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Ukraine Will Be Invaded By Russia Within 48 Hours: Report


A full-blown invasion of Ukraine by Russian forces is likely to take place within the next 48 hours, according to U.S. officials.

The U.S. officials told Newsweek that the U.S. has warned Ukrainian President Volodymyr Zelenskyy about the high likelihood of a Russian invasion in the next two days. Moreover, they said that Russian aircraft had already violated Ukrainian airspace on Wednesday, in what seems to have been reconnaissance flights in preparation for military action.

Invasion Is Imminent 

Since Monday, when Russian President Vladimir Putin recognized the independence of two separatist territories in Eastern Ukraine, tensions are sky-high. Russian troops have already moved into the so-called Donetsk People’s Republic (DPR) and Luhansk People’s Republic (LPR), which is legally Ukrainian territory.

These new warnings indicate that Russian troops wouldn’t be limited to only reinforcing the breakaway territories but would move forcibly against the Ukrainian capital Kyiv and other Ukrainian cities.

On Wednesday, the Pentagon provided its own warning of an imminent attack, stating that 80 percent of Russian troops around Ukraine’s borders are ready to attack if given the order by Putin.

The Ukrainian government has declared a 30-day state of emergency and is calling up the reserves.

This is not the first time the U.S. has shared intelligence with Ukraine about an imminent Russian attack. U.S. officials have given their Ukrainian counterparts timelines for a possible Russian invasion in the past. Although those attacks didn’t materialize, the fact that the U.S. shared the intelligence with Ukraine and the world might have been one of the reasons for Moscow’s reluctance to go through with plans. In other words, the very publication of the Russian plans might have been enough to cancel or at least frustrate them.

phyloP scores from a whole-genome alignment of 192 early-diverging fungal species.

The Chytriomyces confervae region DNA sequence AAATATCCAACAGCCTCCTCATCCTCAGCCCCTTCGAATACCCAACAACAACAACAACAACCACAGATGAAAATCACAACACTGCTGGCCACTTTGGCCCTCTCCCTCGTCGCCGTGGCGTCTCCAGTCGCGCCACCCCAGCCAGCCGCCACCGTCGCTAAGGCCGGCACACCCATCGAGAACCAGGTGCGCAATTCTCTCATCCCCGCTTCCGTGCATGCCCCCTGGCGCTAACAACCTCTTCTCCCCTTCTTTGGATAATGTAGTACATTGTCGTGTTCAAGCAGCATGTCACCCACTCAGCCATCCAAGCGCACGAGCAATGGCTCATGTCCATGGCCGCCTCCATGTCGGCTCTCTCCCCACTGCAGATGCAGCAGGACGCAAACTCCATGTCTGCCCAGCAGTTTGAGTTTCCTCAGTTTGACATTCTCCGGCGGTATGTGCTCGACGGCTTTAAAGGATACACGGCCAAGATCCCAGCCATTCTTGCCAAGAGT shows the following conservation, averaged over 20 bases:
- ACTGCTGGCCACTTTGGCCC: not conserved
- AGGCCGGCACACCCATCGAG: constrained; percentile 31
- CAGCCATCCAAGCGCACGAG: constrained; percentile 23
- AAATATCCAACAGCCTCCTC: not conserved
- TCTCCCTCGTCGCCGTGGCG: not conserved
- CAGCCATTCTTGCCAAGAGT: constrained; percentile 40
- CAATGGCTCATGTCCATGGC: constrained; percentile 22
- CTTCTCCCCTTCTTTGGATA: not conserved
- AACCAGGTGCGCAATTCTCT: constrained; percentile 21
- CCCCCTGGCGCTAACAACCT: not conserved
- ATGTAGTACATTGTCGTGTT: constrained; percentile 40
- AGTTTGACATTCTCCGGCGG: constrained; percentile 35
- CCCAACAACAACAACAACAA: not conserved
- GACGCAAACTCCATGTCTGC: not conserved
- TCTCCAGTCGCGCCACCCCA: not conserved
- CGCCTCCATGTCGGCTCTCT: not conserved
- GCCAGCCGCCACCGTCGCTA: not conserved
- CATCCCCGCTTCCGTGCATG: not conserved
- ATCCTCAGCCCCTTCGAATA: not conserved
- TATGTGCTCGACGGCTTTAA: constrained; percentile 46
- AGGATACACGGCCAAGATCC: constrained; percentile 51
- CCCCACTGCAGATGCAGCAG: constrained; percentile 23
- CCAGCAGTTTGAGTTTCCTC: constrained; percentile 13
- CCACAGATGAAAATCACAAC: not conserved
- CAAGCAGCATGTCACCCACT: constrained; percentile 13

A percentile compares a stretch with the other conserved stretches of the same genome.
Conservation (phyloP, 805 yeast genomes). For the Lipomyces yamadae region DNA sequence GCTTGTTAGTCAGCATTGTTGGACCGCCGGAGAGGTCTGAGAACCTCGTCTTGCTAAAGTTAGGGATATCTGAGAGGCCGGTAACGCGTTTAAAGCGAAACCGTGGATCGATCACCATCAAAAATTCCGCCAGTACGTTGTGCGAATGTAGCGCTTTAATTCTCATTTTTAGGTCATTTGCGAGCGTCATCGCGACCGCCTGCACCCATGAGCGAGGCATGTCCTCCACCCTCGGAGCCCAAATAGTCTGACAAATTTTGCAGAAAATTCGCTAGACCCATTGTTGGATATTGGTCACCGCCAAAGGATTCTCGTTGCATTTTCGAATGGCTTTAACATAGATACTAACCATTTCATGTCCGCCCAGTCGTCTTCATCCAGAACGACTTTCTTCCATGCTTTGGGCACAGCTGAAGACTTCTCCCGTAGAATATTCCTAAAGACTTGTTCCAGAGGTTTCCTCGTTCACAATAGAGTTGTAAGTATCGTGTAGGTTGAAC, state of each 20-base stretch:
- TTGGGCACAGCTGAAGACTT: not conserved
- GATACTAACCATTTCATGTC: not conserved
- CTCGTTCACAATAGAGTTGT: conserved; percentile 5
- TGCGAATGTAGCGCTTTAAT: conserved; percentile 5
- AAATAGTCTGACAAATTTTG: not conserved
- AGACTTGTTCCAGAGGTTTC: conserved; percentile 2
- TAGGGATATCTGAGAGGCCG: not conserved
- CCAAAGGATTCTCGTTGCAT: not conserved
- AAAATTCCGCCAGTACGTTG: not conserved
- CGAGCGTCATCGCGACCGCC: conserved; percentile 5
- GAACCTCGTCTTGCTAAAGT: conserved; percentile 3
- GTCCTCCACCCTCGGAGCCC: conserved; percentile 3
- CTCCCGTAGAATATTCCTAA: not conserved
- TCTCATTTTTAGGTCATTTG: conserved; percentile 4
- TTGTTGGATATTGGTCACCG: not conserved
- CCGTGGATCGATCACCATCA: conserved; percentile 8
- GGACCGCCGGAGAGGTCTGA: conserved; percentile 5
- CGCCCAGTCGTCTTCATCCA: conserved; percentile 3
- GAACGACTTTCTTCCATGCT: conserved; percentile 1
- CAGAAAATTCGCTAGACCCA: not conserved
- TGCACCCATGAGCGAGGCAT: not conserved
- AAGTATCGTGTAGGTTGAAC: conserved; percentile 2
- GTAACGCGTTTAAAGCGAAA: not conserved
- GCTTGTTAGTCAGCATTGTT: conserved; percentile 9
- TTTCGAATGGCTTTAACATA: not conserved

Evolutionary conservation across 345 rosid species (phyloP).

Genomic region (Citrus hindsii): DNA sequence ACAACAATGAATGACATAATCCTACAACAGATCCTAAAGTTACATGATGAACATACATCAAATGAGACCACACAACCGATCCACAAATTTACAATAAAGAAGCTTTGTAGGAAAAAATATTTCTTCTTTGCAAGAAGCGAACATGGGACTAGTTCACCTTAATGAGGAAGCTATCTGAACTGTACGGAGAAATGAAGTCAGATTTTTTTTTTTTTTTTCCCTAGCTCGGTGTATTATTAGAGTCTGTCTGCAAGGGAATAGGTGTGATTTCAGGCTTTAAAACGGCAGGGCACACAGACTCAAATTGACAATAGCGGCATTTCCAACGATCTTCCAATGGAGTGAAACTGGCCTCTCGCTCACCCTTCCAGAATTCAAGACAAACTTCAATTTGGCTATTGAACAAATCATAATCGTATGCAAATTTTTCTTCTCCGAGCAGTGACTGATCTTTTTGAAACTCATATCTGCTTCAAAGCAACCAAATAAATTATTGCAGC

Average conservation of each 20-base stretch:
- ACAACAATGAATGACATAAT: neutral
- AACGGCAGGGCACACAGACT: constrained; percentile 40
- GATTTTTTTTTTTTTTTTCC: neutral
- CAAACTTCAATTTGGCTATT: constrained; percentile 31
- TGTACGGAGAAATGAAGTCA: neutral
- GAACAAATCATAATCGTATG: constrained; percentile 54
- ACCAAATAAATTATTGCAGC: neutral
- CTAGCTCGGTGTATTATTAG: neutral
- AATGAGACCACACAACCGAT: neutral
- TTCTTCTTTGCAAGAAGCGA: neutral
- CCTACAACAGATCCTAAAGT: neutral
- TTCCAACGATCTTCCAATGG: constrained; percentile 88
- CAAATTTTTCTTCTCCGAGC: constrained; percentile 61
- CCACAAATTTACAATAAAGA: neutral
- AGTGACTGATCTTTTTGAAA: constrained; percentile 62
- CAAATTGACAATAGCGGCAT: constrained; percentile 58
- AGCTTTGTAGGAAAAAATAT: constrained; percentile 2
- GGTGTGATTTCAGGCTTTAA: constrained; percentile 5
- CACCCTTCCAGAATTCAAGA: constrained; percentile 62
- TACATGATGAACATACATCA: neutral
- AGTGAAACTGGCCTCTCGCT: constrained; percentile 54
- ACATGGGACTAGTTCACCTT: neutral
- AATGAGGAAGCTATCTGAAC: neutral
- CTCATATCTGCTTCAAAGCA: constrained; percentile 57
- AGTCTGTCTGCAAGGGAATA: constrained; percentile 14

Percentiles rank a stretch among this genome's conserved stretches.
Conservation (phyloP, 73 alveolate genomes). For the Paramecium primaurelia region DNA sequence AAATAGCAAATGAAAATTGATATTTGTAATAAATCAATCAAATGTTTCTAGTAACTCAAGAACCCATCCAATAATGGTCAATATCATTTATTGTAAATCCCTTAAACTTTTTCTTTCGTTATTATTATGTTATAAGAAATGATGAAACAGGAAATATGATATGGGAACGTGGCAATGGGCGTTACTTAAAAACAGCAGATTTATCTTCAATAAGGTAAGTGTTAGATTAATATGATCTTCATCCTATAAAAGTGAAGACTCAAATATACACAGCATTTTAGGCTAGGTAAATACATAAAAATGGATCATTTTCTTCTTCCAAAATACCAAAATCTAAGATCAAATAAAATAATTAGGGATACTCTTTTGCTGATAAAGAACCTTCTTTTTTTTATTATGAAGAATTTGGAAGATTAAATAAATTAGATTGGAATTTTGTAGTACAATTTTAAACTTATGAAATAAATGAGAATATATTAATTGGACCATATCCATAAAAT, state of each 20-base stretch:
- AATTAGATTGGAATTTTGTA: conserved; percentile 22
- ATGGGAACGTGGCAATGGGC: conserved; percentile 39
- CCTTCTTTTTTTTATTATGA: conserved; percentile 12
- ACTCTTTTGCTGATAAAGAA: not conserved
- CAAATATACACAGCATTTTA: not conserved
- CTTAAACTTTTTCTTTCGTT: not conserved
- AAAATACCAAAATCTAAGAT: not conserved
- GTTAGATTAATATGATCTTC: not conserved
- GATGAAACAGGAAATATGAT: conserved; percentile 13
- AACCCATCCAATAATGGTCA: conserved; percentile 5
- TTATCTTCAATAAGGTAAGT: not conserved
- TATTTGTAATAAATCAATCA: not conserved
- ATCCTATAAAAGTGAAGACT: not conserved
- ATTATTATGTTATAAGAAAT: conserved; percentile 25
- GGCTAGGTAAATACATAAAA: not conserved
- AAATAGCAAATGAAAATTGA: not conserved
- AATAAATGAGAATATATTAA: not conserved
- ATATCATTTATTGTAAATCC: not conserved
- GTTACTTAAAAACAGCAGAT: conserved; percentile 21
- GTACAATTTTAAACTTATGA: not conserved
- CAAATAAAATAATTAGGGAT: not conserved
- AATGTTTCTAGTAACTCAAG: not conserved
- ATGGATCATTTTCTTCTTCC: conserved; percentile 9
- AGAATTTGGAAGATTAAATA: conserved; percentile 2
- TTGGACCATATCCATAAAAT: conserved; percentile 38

It’s Raining Sanctions 

The initially stiffed reaction of the West against Russia’s actions in Eastern Ukraine has been followed by a wave of sanctions. Besides the U.S., the European Union, United Kingdom, Canada, Japan, and Australia have all imposed sanctions on Russian banks and officials.

Probably the most severe sanctions since the Russian actions were imposed on the Nord Stream 2 pipeline. Germany, where the natural gas pipeline would end, has halted the certification of Nord Stream 2, while the U.S. imposed sanctions on its corporate officers.

“After consultations overnight with Germany, Russia’s Nord Stream 2 natural gas pipeline will not become operational. That’s an $11 billion investment and a prized gas pipeline controlled by Russia that will now go to waste, and it sacrifices what would have been a cash cow for Russia’s financial coffers. But it’s not just about the money. This decision will relieve Russia’s geostrategic chokehold over Europe through its supply of natural gas, and it’s a major turning point in the world’s energy independence from Russia,” a senior U.S. administration official said.

U.S., E.U., and NATO officials have stated that a full-blown invasion of Ukraine by Russian troops would trigger even bigger sanctions. Meanwhile, Russian diplomats have brushed off the threat and questioned the effectiveness of the sanctions.

1945’s New Defense and National Security Columnist, Stavros Atlamazoglou is a seasoned defense journalist specializing in special operations, a Hellenic Army veteran (national service with the 575th Marine Battalion and Army HQ), and a Johns Hopkins University graduate. His work has been featured in Business InsiderSandboxx, and SOFREP.

1945’s Defense and National Security Columnist, Stavros Atlamazoglou is a seasoned defense journalist with specialized expertise in special operations, a Hellenic Army veteran (national service with the 575th Marine Battalion and Army HQ), and a Johns Hopkins University graduate. His work has been featured in Business Insider, Sandboxx, and SOFREP.